The breakfast casserole and chicken should be out of the oven by now. Let cool for at least 30 minutes. Turn the oven to 425°F.

5. Bake muffins: Stir together everything in this oatmeal muffin recipe and bake for 15 minutes. Remove and let cool before packing up.

6. Finish the pot roast: To finish off the pot roast, add 1 pound small red potatoes. Place lid back on the pressure cooker and set for 6 to 8 minutes at high pressure. When finished, manually release the pressure. Remove the pot roast meat and put in a storage container. Remove about 1/2 cup of the juices, whisk in 2 tablespoons flour, then whisk back into the pot. Simmer on the sauté setting for several minutes or until a rustic gravy thickens up. Pour gravy and potatoes over the meat in the storage container, let cool for 30 minutes, then cover and refrigerate.

7. Shred chicken: Uncover the baked chicken. Shred with two forks and toss with the remaining BBQ sauce.

(Image credit: Faith Durand)

8. Prep one-pot pasta kit: The last step of prep is doing almost everything to prep the One-Pot Spicy Sausage and Tomato Pasta (see it in this post). Slice the Andouille sausage and fennel, and spread in the bottom of a 3-quart Dutch oven with 14.5 ounces of drained diced tomatoes. Add chopped fennel fronds (so as not to waste the fennel) and torn basil leaves. Add 4 1/2 cups water, cover the pot, and refrigerate.

9. Roast Brussels sprouts: To finish off cooking for the day, I roast trimmed and halved Brussels sprouts with a little oil at 425°F for about 20 minutes. I squeeze lemon over top and season with salt and pepper and serve with the pot roast for Sunday dinner.

10. Make lunch boxes: Make up lunch boxes with a bed of slaw and shredded BBQ chicken on top. At this point I also sometimes make up some snack lunches for my husband.

Total time: A little over two hours.

(Image credit: The Kitchn)
(Image credit: The Kitchn)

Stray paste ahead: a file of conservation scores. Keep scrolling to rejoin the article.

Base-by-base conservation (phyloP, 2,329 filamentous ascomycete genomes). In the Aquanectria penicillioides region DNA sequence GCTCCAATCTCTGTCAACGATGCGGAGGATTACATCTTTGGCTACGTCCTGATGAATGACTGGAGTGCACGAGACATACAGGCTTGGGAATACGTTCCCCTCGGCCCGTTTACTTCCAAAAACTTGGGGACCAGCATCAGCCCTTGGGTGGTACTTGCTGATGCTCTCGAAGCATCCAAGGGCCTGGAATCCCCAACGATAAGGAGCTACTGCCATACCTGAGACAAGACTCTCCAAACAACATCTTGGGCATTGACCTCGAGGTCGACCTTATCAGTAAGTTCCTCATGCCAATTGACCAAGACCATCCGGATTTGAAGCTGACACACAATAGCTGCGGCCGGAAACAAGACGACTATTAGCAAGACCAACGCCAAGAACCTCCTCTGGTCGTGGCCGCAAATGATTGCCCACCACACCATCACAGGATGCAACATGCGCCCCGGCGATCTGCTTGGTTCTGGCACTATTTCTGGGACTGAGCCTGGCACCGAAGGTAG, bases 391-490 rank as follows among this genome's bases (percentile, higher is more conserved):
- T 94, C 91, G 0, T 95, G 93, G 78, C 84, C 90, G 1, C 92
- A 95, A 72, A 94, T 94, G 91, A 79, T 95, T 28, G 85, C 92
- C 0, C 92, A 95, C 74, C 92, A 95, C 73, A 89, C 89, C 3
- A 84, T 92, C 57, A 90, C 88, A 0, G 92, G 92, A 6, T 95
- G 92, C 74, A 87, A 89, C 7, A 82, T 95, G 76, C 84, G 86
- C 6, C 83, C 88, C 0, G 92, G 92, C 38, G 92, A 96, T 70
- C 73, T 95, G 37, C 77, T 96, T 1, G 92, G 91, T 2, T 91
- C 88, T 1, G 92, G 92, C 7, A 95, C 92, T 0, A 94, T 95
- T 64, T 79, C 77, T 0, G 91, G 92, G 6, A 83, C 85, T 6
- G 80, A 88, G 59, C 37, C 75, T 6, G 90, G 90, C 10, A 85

(Image credit: Faith Durand)

A Week of Hearty Meals with Almost Zero Weeknight Cooking

All that cooking, for me anyway, means a week of almost zero cooking.

Breakfast: Taco casserole with salsa, and sometimes an oatmeal muffin.

Lunches: Slaw with pulled chicken, and small assemblies of snacks and sausage from the fridge.

Dinners: We alternate pot roast with the sausage soup, pairing them with veggies like the slaw, leftover Brussels sprouts, or a salad kit. On one night I pull the one-pot pasta I prepped out of the fridge, add the pasta, and cook for about ten minutes. Voila! Instant pasta magic. Prepping ahead made it so quick and easy. (If you haven’t tried one of these magic one-pot pastas yet, what are you waiting for?)

The kids eat off of all this when we can coax them to (the toddler is in the picky stage of life) and especially like the egg casserole and the muffins. The 1-year-old loves soup. We supplement with chicken nuggets, PB&J, sliced fresh cucumber, and fruit.

I hope this meal prep plan is helpful to you as you stay warm and well-fed this winter! If you need another angle (vegetarian? More slow cooker?) check out our archive of meal prep plans, and in the meantime, power on.

Power Hour Meal Prep is the series where we help you put it all together. We show you how to eat well during the week with an hour or two of Power Hour prep over the weekend. Every plan is different; mix and match to find your own personal sweet spot.